No Shoes, No Problem

The vibration beneath my seat felt new and riveting.  I pushed onto the accelerator as we zoomed through the most beautiful Indian countryside. The motorbike was sensitive to my touch yet still went over the cracks in the road without too much jumping.  We slowed as we came up on the hill towards the temple of the Hindu goddess, Durga.

I didn’t know too much about her other than Kali, the Hindu goddess of destruction is a reincarnate of Durga. When we finally reached the top we saw temples and shrines, first one dedicated to Hanuman, then others including one to Ganesha, my own personal favorite.

“These are my most important shoes,” I said as we passed Ganesh.  It felt true at the time, good flip flops are hard to find and these were Vibrams, very comfortable and easy to slip in and out of.

By the time we reached the top we were unimpressed with the shrine built to Durga and found a pathway going further up. “I bet you there’s something up there, it’s like you have to really make the journey to get to it.” Said my travel partner.

I smiled, “Nothing can be achieved without sacrifice.” I replied as we started our ascent.  At some point along the way we noticed a small man wearing nothing but an orange skirt beginning to guide us.  It seemed so intuitive to continue to follow him we didn’t think twice about it.

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Sweat poured down my face.  It must be about high noon, I thought as we continued. My feet and hands have the habit of getting sweaty in general and more so with the sun hitting us so harshly.  I started to slip going down the rock path.

“Shanti, shanti…slowly slowly.” He said.

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Finally we arrived to the vista point.  It was absolutely beautiful and I couldn’t believe how far up we’d climbed. I was feeling quite proud of myself when he said:

“Secret temple, down there,” pointing to a cluster of rocks. “Five minute walk, I take you.”

Five minutes…what a joke.

It felt like forever to get down there. Now begins my sacrifice, I thought.  I struggled to keep up, first there was the matter of a super narrow passageway between huge rocks to get through, easy for my little sadhu friend and my ultra lean travel mate, not so much for me.  I must say, yoga came in useful here as I contorted my body to get through.  My shoes kept slipping against my wet feet.  I finally took them off to get a better grip on the rocks with my bare feet.  Then there was the tiny matter of the steep steps (if you can even call them that) and finally having to climb down a huge vertical stone without having a grip on anything.

I, somehow, with a little help and lots of encouragement, made it. When we reached the secret temple it was beautiful…the sun trickled in from the breaks in the stones providing the perfect amount of light.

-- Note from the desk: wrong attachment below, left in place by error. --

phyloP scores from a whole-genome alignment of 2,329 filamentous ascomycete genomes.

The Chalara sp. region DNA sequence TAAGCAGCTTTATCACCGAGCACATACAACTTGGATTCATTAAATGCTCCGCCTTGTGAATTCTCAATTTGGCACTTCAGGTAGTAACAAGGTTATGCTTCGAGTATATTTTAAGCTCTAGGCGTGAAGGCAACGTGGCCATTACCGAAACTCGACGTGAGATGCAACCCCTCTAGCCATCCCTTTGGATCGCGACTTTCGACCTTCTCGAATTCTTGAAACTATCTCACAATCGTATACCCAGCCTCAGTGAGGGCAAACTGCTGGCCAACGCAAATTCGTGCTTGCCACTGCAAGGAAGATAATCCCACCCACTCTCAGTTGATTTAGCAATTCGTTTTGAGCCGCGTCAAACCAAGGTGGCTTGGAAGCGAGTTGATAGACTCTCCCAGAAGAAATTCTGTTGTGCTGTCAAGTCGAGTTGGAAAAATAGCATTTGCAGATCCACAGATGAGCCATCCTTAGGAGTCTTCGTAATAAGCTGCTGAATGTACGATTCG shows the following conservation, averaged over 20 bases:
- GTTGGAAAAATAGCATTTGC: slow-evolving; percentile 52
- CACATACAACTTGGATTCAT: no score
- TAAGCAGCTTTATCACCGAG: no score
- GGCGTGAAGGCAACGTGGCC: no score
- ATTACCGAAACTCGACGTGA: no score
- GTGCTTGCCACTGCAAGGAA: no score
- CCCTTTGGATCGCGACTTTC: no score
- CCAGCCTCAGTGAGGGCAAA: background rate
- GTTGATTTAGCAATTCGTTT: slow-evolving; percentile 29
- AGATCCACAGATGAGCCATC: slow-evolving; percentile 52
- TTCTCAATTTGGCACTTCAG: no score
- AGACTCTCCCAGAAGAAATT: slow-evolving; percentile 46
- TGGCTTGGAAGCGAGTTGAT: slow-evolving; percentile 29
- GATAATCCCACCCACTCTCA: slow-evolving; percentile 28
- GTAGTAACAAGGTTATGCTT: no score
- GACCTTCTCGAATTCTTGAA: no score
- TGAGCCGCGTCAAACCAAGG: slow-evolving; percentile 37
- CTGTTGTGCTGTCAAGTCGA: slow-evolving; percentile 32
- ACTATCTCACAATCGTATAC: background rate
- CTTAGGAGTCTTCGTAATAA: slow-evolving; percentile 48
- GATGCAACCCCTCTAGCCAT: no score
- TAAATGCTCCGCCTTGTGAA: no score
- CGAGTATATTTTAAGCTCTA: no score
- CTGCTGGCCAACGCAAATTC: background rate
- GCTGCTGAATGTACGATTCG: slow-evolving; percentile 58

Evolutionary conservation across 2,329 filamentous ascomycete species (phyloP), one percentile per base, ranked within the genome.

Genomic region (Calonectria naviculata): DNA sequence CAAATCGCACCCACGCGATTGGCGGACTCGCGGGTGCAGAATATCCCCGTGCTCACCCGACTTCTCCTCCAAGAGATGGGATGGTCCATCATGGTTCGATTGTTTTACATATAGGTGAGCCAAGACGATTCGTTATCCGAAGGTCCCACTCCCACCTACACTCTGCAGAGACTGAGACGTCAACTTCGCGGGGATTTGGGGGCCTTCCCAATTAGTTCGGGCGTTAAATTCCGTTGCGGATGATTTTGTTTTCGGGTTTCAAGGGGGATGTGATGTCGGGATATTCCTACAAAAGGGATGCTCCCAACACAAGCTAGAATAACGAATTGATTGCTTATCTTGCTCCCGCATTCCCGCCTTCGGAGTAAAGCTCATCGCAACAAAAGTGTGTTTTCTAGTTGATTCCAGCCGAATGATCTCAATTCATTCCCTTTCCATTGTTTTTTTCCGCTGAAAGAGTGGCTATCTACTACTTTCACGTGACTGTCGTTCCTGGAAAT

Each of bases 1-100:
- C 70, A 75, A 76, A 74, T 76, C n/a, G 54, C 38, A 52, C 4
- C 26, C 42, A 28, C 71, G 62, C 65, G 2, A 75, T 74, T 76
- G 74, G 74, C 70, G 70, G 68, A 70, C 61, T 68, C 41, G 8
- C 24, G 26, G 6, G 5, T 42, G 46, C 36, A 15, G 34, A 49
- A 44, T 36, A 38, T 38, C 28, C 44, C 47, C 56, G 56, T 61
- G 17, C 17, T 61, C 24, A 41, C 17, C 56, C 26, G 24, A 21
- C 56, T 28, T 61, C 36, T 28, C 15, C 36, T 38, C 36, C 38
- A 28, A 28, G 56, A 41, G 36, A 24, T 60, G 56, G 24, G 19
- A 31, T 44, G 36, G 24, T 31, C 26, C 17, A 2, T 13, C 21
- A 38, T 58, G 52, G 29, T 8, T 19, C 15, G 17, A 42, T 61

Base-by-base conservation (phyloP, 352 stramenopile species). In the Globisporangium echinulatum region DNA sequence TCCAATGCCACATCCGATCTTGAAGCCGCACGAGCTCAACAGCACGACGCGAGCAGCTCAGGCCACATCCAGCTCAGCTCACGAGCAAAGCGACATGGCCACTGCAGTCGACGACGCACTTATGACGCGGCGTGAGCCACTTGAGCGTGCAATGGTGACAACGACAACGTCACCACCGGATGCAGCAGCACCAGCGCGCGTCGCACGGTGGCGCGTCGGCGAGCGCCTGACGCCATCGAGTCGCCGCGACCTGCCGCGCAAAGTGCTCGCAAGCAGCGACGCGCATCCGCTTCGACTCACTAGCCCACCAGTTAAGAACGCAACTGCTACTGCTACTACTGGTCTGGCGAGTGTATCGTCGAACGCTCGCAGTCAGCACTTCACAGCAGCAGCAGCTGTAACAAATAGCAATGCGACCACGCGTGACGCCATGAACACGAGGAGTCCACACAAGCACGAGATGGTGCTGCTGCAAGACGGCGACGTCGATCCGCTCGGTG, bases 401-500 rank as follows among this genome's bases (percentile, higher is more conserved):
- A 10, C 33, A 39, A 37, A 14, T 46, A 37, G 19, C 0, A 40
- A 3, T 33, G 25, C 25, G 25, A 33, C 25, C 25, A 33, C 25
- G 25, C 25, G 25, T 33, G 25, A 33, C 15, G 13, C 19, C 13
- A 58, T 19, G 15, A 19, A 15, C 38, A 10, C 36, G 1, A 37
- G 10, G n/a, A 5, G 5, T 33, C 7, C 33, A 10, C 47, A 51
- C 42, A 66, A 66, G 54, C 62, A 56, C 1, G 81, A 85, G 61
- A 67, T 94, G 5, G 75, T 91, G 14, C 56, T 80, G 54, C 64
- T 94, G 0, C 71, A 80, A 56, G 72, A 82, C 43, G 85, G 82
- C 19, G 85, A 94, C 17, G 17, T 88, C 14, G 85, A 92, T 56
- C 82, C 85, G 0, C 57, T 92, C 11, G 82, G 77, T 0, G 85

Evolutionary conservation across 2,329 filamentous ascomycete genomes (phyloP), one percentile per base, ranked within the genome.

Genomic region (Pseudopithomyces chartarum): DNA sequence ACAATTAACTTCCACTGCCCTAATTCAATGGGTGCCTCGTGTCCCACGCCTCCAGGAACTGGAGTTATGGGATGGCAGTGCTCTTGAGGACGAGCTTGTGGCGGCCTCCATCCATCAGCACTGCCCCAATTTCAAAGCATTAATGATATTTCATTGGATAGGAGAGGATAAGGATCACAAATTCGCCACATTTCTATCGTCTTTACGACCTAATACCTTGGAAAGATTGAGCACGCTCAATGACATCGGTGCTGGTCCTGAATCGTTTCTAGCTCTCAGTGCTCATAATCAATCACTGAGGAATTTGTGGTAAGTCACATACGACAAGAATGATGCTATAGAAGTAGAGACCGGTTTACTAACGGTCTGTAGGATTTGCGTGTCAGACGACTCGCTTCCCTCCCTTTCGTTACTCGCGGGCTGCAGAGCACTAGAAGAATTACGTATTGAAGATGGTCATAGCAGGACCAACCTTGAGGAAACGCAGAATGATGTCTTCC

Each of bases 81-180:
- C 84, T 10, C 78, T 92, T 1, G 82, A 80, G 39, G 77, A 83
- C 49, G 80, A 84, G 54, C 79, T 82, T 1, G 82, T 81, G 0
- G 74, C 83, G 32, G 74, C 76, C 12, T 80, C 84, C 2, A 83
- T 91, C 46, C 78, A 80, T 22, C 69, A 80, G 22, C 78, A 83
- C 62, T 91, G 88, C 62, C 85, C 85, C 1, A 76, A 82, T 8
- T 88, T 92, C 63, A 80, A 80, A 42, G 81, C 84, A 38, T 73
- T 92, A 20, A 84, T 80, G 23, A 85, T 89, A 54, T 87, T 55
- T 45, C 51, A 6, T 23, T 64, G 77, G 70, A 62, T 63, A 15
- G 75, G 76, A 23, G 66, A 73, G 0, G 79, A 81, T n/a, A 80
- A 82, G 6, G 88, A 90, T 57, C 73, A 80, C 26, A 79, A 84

The little sadhu man pulled out a bag as we drank from our water bottles.  He sat us on stones facing him and a picture of Shiva.  “This,” he opened his arms wide as to embrace the space, “this serpent temple.”

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He then proceeded to bless us both, dotting our foreheads with red powder and holding our third eyes as he whispered prayers.  He talked to us about how he had renounced the world for God when he was 20 years old.  He had been living on this mountain ever since, 40 years.  He further surprised us both by reading our palms.

“You will marry only once. Two children.” He said to me.  “One boy, one girl.”   He read my travel mate’s palm next.

Once we had recovered from our little descent we were going right back up.  It was just as hard as getting down.  Midway, my shoe broke. I laughed; I had been climbing up half the time barefoot anyway.  Then I remembered the motorbike and how much I used my right foot whenever I was braking and all the temples we hadn’t yet seen.  I began to worry about how I’d manage the rest of the days activities.

We passed the Ganesha temple and went inside. As I was meditating and praying to Ganesha, the remover of obstacles, I laughed again as though I was having a dialogue with the elephant-headed Hindu diety himself. My shoes and my “need of the most important shoes” was the obstacle and now it is removed.  Of course!

I continued the day barefoot, up more cliffs, up the grueling 600 steps to the Hanuman temple, on the motorbike, through the cow dung covered streets of Hampi and felt as though another obstacle had been overcome, and that this was just the beginning…

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  1. jacoblogs - November 21, 2013

    Had to be read in full after the short version, love the association to Ganesha, it seems that we’re attached to our shoes when really we’re finding our feet.

  2. Kim - November 21, 2013

    Thank you for your post. No shoes seem to be a metaphor to all of lifes challenges. When we lose something we think we need many of us stop in our tracks and allow that challenge to overtake our next step forward. I am glad you relished in Ganesha’s wisdom and used that moment to provide you with the sense of security and strength you needed for the remainder of the day and utimately the remainder of your travels. Be Safe! Love Kim

  3. Cat Spot (@thecatspot) - December 29, 2013

    I can’t wait to take your yoga class :)